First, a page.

Bar Exam Essays are worth the most points and are the most important part of your bar exam prep. You have been doing law essays throughout your law school career, and they are going to be the biggest focus of your bar exam.
That being said, there are several skills to develop in order to succeed in passing these essays:
1) Issue Spotting
Each issue on the bar exam is worth a designated amount of points, from 5 points to even as high as 40points! If you don’t see the issue, you’ll get zero points, bottom line. If you see the issue and can throw some mumble jumble together, you’ll at least get partial points, merely for spotting the issue!
To pass the bar exam, you only need to spot and do well on the major issues. If you can pick up the minor issues as well, you’re setting yourself up for a Super Bowl Victory (even during this NFL lockout)! Click here for issue spotting tips.
Outlining is all about Organization. One of the most overlooked and important areas of the bar exam is having an organized, easy-to-read answer, complete with underlined headings and nice, clean-cut paragraphs. You might think this is a ridiculous thing for bar exam graders to give/deduct points for.
However, remember they are testing to see if you are lawyer-ready. Lawyers must be organized and clear in their writing. A grader will spend 3 to 5 minutes grading your exam. They are only looking to make sure you got the right issues, and often scan your answer for key words and facts. Make it easy on them with a nice, organized answer so they don’t get confused, are happy, and give you a passing grade. Click here for Outlining tips.
3) Rule Memorization
Rule memorization is obviously important for your bar exam. It’s always nice to know exactly what rule applies, remember it, write it, and apply it.
A mistake is to place too much emphasis on the importance of rule memorization. It’s about how you apply the rules. Even if you use the wrong rule on the exam, but have the right analysis, you get partial credit! On my bar exam, I used the name of a duty in Business Associations when doing a Professional Responsibility analysis (I think it was duty of loyalty). Wrong name, hopefully the right rule, but a passing answer, nonetheless!
4) Lawyerly Writing
This is a very important technique to be good at. I had friends who went to ABA-approved schools, took barbri, knew all the rules, issue spotted well; however, plain and simply, their writing did not look like that of a lawyer.
It’s the one thing that bar exam prep programs don’t really emphasize or help you get better at. They will mostly assume you learned how to write properly in law school.
However, never fear. You can either get an individual tutor or even better, try this. Get a list of sample exam answers (preferably the ones barbri provides, not the model answers on the calbar website), and literally retype the answers they have. Do this a couple times and you will see a shift in your mindset and the way you formulate words and sentences. This technique helped me greatly in my bar exam prep.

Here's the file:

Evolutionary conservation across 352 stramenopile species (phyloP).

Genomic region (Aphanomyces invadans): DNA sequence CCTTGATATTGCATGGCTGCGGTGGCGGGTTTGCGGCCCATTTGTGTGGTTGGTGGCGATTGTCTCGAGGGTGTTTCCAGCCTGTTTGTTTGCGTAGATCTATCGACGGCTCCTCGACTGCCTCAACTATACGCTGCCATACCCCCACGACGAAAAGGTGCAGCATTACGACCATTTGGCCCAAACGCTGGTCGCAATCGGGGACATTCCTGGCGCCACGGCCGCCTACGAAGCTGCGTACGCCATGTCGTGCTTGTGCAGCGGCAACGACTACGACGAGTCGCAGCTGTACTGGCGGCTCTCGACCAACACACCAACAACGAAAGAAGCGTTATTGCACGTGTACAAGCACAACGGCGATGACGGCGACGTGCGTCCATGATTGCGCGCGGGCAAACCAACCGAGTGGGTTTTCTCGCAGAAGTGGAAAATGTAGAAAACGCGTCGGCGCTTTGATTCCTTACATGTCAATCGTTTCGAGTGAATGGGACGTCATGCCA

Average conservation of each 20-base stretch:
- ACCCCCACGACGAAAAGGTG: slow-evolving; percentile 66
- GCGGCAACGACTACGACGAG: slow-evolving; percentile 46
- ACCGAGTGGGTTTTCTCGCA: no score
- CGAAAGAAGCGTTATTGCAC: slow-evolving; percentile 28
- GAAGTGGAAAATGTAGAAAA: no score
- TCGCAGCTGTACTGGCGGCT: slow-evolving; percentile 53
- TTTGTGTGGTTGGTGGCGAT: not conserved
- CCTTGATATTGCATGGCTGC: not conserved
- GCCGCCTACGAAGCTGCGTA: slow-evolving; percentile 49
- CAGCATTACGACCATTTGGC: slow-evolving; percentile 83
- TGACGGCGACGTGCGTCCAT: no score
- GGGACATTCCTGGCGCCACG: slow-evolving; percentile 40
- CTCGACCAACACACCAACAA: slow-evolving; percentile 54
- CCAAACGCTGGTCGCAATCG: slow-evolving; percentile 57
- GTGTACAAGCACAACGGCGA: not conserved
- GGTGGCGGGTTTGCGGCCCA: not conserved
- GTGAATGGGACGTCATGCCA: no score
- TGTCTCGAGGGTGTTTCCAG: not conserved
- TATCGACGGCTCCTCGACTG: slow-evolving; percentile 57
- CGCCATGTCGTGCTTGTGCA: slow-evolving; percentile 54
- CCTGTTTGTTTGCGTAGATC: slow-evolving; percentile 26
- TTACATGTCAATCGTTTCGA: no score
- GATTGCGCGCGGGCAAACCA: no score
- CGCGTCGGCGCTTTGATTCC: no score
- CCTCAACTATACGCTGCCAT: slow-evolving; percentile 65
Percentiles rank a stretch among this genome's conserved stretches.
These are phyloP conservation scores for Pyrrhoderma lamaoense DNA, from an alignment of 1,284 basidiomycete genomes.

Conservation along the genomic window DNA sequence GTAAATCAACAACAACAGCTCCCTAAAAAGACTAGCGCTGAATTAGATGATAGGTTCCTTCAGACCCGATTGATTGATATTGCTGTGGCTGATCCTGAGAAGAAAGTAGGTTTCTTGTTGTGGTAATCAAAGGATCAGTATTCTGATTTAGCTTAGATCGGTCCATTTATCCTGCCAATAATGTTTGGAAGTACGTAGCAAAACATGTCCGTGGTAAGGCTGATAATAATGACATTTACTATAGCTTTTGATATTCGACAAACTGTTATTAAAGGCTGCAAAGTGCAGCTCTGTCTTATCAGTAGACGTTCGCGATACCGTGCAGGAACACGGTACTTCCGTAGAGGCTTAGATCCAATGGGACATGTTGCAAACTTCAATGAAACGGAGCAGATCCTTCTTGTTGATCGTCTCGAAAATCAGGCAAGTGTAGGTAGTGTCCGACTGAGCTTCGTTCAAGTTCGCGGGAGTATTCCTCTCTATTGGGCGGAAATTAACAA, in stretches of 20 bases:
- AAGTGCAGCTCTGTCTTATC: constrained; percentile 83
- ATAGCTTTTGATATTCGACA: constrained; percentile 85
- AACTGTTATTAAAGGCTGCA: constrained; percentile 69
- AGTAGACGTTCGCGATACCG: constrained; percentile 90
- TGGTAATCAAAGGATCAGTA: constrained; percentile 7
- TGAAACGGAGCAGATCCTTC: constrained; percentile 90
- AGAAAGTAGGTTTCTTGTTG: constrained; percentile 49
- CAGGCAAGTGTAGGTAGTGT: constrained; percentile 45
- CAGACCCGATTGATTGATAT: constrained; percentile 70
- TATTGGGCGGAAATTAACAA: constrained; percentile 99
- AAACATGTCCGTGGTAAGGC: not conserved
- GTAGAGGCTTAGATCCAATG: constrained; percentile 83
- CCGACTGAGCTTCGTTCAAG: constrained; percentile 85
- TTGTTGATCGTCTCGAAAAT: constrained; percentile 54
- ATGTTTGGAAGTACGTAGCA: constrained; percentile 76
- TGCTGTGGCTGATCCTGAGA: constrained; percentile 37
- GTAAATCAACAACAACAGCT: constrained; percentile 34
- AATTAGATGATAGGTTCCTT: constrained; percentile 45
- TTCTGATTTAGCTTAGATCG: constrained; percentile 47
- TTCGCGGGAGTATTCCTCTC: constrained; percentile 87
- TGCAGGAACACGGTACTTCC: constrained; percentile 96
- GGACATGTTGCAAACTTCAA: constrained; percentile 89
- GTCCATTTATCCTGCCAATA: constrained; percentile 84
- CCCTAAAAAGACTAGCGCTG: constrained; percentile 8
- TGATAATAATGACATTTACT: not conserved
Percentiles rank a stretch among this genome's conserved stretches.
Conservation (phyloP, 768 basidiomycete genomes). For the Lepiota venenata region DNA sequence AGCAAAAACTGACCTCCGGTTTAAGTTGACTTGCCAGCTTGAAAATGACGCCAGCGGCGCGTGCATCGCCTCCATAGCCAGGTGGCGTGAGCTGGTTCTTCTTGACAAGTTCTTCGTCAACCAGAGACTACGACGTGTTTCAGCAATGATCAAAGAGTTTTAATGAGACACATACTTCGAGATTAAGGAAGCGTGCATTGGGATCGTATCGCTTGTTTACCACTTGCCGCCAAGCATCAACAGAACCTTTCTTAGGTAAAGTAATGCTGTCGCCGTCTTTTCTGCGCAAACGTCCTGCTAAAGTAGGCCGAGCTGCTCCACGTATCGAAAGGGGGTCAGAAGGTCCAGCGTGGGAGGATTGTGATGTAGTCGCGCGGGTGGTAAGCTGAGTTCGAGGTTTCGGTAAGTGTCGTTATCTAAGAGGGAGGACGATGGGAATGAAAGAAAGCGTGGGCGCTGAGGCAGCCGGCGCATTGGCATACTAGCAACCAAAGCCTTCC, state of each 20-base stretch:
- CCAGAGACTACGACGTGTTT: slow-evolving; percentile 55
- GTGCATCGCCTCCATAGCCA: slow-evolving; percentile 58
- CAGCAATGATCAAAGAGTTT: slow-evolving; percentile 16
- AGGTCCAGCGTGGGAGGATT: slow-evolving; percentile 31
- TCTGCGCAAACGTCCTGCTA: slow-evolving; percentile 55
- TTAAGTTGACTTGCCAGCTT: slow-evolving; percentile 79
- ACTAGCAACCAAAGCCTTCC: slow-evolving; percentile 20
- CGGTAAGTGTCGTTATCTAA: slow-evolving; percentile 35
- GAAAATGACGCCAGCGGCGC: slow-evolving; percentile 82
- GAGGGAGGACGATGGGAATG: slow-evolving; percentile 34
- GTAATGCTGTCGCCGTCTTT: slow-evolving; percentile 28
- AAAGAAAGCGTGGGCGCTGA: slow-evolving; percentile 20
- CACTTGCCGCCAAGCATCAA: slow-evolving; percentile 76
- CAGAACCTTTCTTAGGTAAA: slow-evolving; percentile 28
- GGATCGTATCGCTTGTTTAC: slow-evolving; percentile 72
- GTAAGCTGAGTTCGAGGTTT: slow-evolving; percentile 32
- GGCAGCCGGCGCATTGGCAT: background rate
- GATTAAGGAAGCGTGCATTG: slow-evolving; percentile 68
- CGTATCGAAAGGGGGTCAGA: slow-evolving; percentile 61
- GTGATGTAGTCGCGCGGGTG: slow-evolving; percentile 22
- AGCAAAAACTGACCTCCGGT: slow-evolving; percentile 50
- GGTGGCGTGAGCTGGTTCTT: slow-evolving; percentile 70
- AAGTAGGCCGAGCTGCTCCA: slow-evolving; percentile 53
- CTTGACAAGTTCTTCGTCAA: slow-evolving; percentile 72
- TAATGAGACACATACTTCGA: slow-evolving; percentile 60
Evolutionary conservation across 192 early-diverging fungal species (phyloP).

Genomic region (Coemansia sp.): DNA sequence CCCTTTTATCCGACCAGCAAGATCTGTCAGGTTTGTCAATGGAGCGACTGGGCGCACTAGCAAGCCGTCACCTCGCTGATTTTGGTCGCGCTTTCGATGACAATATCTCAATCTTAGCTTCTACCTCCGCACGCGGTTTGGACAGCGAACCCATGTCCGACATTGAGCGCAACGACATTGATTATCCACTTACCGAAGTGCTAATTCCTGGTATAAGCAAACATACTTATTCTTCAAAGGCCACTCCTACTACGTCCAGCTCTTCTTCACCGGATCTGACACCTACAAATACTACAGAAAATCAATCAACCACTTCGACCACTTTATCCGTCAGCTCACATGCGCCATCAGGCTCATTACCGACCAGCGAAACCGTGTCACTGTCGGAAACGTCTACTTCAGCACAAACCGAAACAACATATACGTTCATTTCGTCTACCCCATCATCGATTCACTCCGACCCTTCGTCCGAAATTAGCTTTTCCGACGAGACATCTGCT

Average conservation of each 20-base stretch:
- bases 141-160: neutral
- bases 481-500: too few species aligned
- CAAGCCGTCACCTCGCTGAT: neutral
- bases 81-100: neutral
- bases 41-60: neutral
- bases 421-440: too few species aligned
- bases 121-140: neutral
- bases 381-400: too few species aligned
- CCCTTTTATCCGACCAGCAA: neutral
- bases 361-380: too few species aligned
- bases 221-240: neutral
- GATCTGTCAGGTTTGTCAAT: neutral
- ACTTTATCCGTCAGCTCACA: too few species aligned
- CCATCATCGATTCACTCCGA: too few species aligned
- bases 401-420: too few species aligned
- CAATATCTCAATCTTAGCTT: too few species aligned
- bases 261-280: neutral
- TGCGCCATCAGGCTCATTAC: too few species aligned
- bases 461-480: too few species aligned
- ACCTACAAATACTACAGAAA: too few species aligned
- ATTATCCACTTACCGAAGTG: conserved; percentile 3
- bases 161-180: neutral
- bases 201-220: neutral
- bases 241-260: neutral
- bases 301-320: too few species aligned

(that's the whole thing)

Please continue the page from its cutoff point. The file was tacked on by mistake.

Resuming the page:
Practice your timing for the bar exam. It’s quite shocking how many people merely focus on outlining or issue spotting exams rather than going through and doing a full-one hour exam under timed conditions.
Practice how you play. In the bar exam room, you will not be only outlining or issue spotting, you will be taking three essays in a three hour time period. Time budgeting is extremely important. Running out of time should not be an excuse you accept for yourself. You will have spent two months preparing. Make sure you are able to finish an exam in a one hour time period.
When bar exam day comes, who knows what emotional state you’ll be in. Practicing builds the foundational blocks that can’t be disrupted by anything when you walk into that door bar exam day.
6) Make up Rules on the Go
It’s a frightening idea to think you might open an essay and see issues or facts and have no idea what rule or area of law applies. Well, guess what? It will happen to you!
California is notorious for throwing at least one (or two, maybe three) essays that seem to just make your head turn. Our bar exam had an entire essay on government takings: partial and full takings. Of course, I remembered looking at takings one time early on during my bar prep.
So, the only thing I could do was make up the entire essay. This was especially hard because the facts were so limited. I basically made up rules I thought would be fair, wrote them confidently, and analyzed based on those rules – PASS!
So if you’re taking practice tests and you see something you don’t know, don’t just run to the Conviser mini-review (or to your fridge for a chocolate snack release). It’s a perfect opportunity to practice what’s going to happen on the bar exam. See what you think the issue is, make up a rule, and analyze based on your rule.
When you check the answer, you’ll often see that you were actually in the ball park of the right answer. You’ll probably get at least part of the rule and use most of the facts – which of course, is darn near passing. And that’s not bad for having no idea what the heck you were reading. See, all that freaking out isn’t really necessary, is it now?
“This name appears on the pass list”
Good luck on you bar exam prep!